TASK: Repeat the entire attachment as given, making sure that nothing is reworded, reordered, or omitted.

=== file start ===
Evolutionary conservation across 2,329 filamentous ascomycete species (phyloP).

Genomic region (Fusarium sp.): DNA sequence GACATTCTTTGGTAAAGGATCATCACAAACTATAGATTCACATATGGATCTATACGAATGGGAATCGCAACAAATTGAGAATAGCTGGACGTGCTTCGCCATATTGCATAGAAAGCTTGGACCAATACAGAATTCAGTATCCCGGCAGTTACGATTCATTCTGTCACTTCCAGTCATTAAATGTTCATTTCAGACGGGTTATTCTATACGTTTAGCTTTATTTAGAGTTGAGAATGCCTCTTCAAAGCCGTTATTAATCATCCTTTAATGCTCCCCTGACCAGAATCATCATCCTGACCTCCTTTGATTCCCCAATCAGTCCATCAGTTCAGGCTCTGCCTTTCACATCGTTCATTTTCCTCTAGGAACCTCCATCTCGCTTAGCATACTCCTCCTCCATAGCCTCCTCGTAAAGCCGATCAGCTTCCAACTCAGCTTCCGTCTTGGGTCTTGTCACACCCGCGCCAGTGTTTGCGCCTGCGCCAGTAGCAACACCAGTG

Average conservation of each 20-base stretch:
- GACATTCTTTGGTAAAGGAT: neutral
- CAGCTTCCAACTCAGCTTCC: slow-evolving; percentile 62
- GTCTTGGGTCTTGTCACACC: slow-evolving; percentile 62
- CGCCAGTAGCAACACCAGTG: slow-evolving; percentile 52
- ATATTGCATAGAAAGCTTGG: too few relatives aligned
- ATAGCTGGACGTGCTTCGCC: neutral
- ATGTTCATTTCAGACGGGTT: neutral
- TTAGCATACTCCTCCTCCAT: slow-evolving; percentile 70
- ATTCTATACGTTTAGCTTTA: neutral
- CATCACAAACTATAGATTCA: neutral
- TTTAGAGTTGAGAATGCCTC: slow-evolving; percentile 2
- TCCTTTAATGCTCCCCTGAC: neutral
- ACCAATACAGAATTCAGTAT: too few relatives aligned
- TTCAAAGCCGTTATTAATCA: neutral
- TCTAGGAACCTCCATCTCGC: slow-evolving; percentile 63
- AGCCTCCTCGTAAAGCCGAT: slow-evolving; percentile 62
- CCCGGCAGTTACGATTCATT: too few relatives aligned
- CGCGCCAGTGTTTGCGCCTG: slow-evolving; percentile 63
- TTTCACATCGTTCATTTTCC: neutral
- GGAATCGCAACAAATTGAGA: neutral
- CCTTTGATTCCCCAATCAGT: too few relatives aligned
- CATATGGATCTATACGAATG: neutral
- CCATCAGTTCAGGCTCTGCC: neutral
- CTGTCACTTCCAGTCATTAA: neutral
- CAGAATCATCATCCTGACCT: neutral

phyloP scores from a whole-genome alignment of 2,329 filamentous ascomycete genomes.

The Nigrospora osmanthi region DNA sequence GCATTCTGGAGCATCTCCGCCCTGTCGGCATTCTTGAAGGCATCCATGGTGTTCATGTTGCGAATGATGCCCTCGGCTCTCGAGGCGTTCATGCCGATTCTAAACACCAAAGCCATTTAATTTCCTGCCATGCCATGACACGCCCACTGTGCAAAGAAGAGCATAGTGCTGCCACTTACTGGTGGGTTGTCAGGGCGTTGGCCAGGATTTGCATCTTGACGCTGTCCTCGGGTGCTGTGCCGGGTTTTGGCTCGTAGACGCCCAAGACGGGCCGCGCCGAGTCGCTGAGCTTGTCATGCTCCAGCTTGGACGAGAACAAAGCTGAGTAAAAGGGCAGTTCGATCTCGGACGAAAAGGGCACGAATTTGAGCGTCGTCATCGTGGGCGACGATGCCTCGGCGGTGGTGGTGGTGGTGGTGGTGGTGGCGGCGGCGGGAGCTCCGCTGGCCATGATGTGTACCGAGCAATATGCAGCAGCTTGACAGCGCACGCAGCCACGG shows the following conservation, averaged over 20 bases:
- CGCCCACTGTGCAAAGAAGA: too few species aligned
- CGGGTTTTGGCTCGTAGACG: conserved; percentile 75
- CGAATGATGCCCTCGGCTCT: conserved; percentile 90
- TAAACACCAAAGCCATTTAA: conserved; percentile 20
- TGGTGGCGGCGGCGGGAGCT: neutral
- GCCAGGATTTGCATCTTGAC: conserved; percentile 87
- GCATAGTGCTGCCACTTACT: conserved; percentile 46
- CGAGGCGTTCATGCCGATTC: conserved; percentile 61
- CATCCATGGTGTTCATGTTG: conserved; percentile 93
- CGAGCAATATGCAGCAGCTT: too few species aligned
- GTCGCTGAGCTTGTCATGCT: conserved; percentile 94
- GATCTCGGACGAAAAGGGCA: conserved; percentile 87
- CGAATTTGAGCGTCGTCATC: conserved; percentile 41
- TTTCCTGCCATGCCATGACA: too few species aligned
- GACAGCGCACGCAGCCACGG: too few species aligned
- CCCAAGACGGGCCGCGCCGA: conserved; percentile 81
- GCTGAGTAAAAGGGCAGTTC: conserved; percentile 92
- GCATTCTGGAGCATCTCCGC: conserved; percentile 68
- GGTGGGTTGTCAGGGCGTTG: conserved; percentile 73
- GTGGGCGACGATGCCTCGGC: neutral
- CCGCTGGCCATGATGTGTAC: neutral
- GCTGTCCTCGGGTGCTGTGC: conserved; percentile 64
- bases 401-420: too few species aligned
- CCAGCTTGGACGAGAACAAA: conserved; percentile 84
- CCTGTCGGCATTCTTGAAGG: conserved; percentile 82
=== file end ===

Evolutionary conservation across 2,329 filamentous ascomycete species (phyloP).

Genomic region (Fusarium sp.): DNA sequence GACATTCTTTGGTAAAGGATCATCACAAACTATAGATTCACATATGGATCTATACGAATGGGAATCGCAACAAATTGAGAATAGCTGGACGTGCTTCGCCATATTGCATAGAAAGCTTGGACCAATACAGAATTCAGTATCCCGGCAGTTACGATTCATTCTGTCACTTCCAGTCATTAAATGTTCATTTCAGACGGGTTATTCTATACGTTTAGCTTTATTTAGAGTTGAGAATGCCTCTTCAAAGCCGTTATTAATCATCCTTTAATGCTCCCCTGACCAGAATCATCATCCTGACCTCCTTTGATTCCCCAATCAGTCCATCAGTTCAGGCTCTGCCTTTCACATCGTTCATTTTCCTCTAGGAACCTCCATCTCGCTTAGCATACTCCTCCTCCATAGCCTCCTCGTAAAGCCGATCAGCTTCCAACTCAGCTTCCGTCTTGGGTCTTGTCACACCCGCGCCAGTGTTTGCGCCTGCGCCAGTAGCAACACCAGTG

Average conservation of each 20-base stretch:
- GACATTCTTTGGTAAAGGAT: neutral
- CAGCTTCCAACTCAGCTTCC: slow-evolving; percentile 62
- GTCTTGGGTCTTGTCACACC: slow-evolving; percentile 62
- CGCCAGTAGCAACACCAGTG: slow-evolving; percentile 52
- ATATTGCATAGAAAGCTTGG: too few relatives aligned
- ATAGCTGGACGTGCTTCGCC: neutral
- ATGTTCATTTCAGACGGGTT: neutral
- TTAGCATACTCCTCCTCCAT: slow-evolving; percentile 70
- ATTCTATACGTTTAGCTTTA: neutral
- CATCACAAACTATAGATTCA: neutral
- TTTAGAGTTGAGAATGCCTC: slow-evolving; percentile 2
- TCCTTTAATGCTCCCCTGAC: neutral
- ACCAATACAGAATTCAGTAT: too few relatives aligned
- TTCAAAGCCGTTATTAATCA: neutral
- TCTAGGAACCTCCATCTCGC: slow-evolving; percentile 63
- AGCCTCCTCGTAAAGCCGAT: slow-evolving; percentile 62
- CCCGGCAGTTACGATTCATT: too few relatives aligned
- CGCGCCAGTGTTTGCGCCTG: slow-evolving; percentile 63
- TTTCACATCGTTCATTTTCC: neutral
- GGAATCGCAACAAATTGAGA: neutral
- CCTTTGATTCCCCAATCAGT: too few relatives aligned
- CATATGGATCTATACGAATG: neutral
- CCATCAGTTCAGGCTCTGCC: neutral
- CTGTCACTTCCAGTCATTAA: neutral
- CAGAATCATCATCCTGACCT: neutral

phyloP scores from a whole-genome alignment of 2,329 filamentous ascomycete genomes.

The Nigrospora osmanthi region DNA sequence GCATTCTGGAGCATCTCCGCCCTGTCGGCATTCTTGAAGGCATCCATGGTGTTCATGTTGCGAATGATGCCCTCGGCTCTCGAGGCGTTCATGCCGATTCTAAACACCAAAGCCATTTAATTTCCTGCCATGCCATGACACGCCCACTGTGCAAAGAAGAGCATAGTGCTGCCACTTACTGGTGGGTTGTCAGGGCGTTGGCCAGGATTTGCATCTTGACGCTGTCCTCGGGTGCTGTGCCGGGTTTTGGCTCGTAGACGCCCAAGACGGGCCGCGCCGAGTCGCTGAGCTTGTCATGCTCCAGCTTGGACGAGAACAAAGCTGAGTAAAAGGGCAGTTCGATCTCGGACGAAAAGGGCACGAATTTGAGCGTCGTCATCGTGGGCGACGATGCCTCGGCGGTGGTGGTGGTGGTGGTGGTGGTGGCGGCGGCGGGAGCTCCGCTGGCCATGATGTGTACCGAGCAATATGCAGCAGCTTGACAGCGCACGCAGCCACGG shows the following conservation, averaged over 20 bases:
- CGCCCACTGTGCAAAGAAGA: too few species aligned
- CGGGTTTTGGCTCGTAGACG: conserved; percentile 75
- CGAATGATGCCCTCGGCTCT: conserved; percentile 90
- TAAACACCAAAGCCATTTAA: conserved; percentile 20
- TGGTGGCGGCGGCGGGAGCT: neutral
- GCCAGGATTTGCATCTTGAC: conserved; percentile 87
- GCATAGTGCTGCCACTTACT: conserved; percentile 46
- CGAGGCGTTCATGCCGATTC: conserved; percentile 61
- CATCCATGGTGTTCATGTTG: conserved; percentile 93
- CGAGCAATATGCAGCAGCTT: too few species aligned
- GTCGCTGAGCTTGTCATGCT: conserved; percentile 94
- GATCTCGGACGAAAAGGGCA: conserved; percentile 87
- CGAATTTGAGCGTCGTCATC: conserved; percentile 41
- TTTCCTGCCATGCCATGACA: too few species aligned
- GACAGCGCACGCAGCCACGG: too few species aligned
- CCCAAGACGGGCCGCGCCGA: conserved; percentile 81
- GCTGAGTAAAAGGGCAGTTC: conserved; percentile 92
- GCATTCTGGAGCATCTCCGC: conserved; percentile 68
- GGTGGGTTGTCAGGGCGTTG: conserved; percentile 73
- GTGGGCGACGATGCCTCGGC: neutral
- CCGCTGGCCATGATGTGTAC: neutral
- GCTGTCCTCGGGTGCTGTGC: conserved; percentile 64
- bases 401-420: too few species aligned
- CCAGCTTGGACGAGAACAAA: conserved; percentile 84
- CCTGTCGGCATTCTTGAAGG: conserved; percentile 82